What’s that smell? The math of air quality
By Murray Bourne, 05 Nov 2008
This Air Contaminants Table from the U.S. Department of Labor Occupational Safety & Health Administration is interesting. Here's the first few entries:
TABLE Z-1. - LIMITS FOR AIR CONTAMINANTS Substance ppm mg/m^3 Acetaldehyde 200 360 Acetic acid 10 25 Acetic anhydride 5 20 Acetone 1000 2400 Acetonitrile 40 70 Acetylene tetrabromide 1 14 Acrolein 0.1 0.25
"ppm" means "parts per million" and "mg/m^3" means "milligrams per cubic meter".
There are hundreds of airborne contaminants - what are you breathing right now?
The Air Contaminants Table could be the basis for an interesting applied math lesson. It could be part of a units topic (the meaning of concentration, mass per volume, parts per million, conversion between units, metric measure, etc).
First, students could find out more about the pollutants in their local area. Where do they come from? How bad is it? What can be done about it? If possible, get access to a 'real' air quality instrument (from the local council, or department of health, maybe?) and measure around the school and the local area.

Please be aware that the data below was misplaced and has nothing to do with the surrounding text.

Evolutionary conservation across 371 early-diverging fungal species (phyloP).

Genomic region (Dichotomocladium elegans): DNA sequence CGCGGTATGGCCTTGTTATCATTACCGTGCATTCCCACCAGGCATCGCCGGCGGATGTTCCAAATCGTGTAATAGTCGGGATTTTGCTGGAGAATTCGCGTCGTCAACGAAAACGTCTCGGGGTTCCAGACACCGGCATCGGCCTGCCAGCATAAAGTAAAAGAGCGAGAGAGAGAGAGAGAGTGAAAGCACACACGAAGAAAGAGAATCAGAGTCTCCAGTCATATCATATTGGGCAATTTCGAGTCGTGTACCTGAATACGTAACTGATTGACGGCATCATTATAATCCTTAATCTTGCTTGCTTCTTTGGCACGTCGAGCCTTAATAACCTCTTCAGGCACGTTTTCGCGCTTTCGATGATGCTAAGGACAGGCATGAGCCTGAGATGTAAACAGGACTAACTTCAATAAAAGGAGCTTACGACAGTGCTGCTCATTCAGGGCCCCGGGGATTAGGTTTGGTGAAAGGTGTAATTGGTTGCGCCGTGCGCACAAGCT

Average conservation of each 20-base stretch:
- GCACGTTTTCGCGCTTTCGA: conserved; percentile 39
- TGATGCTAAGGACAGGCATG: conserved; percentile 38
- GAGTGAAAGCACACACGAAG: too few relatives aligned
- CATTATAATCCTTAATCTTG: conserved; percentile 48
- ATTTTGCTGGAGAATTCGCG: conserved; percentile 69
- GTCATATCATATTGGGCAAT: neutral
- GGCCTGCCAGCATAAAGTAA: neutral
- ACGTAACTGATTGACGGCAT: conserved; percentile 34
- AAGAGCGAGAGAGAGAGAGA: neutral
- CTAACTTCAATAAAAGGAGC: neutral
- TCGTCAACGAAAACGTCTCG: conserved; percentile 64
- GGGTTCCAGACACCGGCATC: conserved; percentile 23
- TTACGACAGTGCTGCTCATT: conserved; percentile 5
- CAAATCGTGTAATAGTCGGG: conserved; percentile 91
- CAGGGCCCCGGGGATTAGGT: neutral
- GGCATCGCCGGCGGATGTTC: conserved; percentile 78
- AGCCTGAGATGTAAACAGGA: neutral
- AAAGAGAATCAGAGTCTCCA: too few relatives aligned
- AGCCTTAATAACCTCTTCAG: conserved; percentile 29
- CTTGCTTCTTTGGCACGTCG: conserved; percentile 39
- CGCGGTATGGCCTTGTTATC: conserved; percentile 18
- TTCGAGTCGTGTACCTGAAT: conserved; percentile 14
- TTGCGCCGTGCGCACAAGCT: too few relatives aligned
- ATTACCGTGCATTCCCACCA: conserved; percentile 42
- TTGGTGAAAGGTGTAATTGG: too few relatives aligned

They could plot the information using Excel and graph it. What are safe distances from the sources of pollution? What times of the day is it best — and worst? Posters of the results could be displayed as part of a community awareness event.
There's nothing like real, authentic data to make math more meaningful and interesting. And a key outcome is that students feel ownership for what they are discovering and learning - not like most textbook-based learning.
Aside: Singapore's air quality is generally good and certainly better than most cities in Asia. At least you can see the horizon on most days.
However, in my apartment, the fans are on almost all the time. When stopped, you can see a filthy black dust on them. Singapore is well known for having high concentrations of particulate matter (tiny particles in the 10μm range), mostly due to diesel use.
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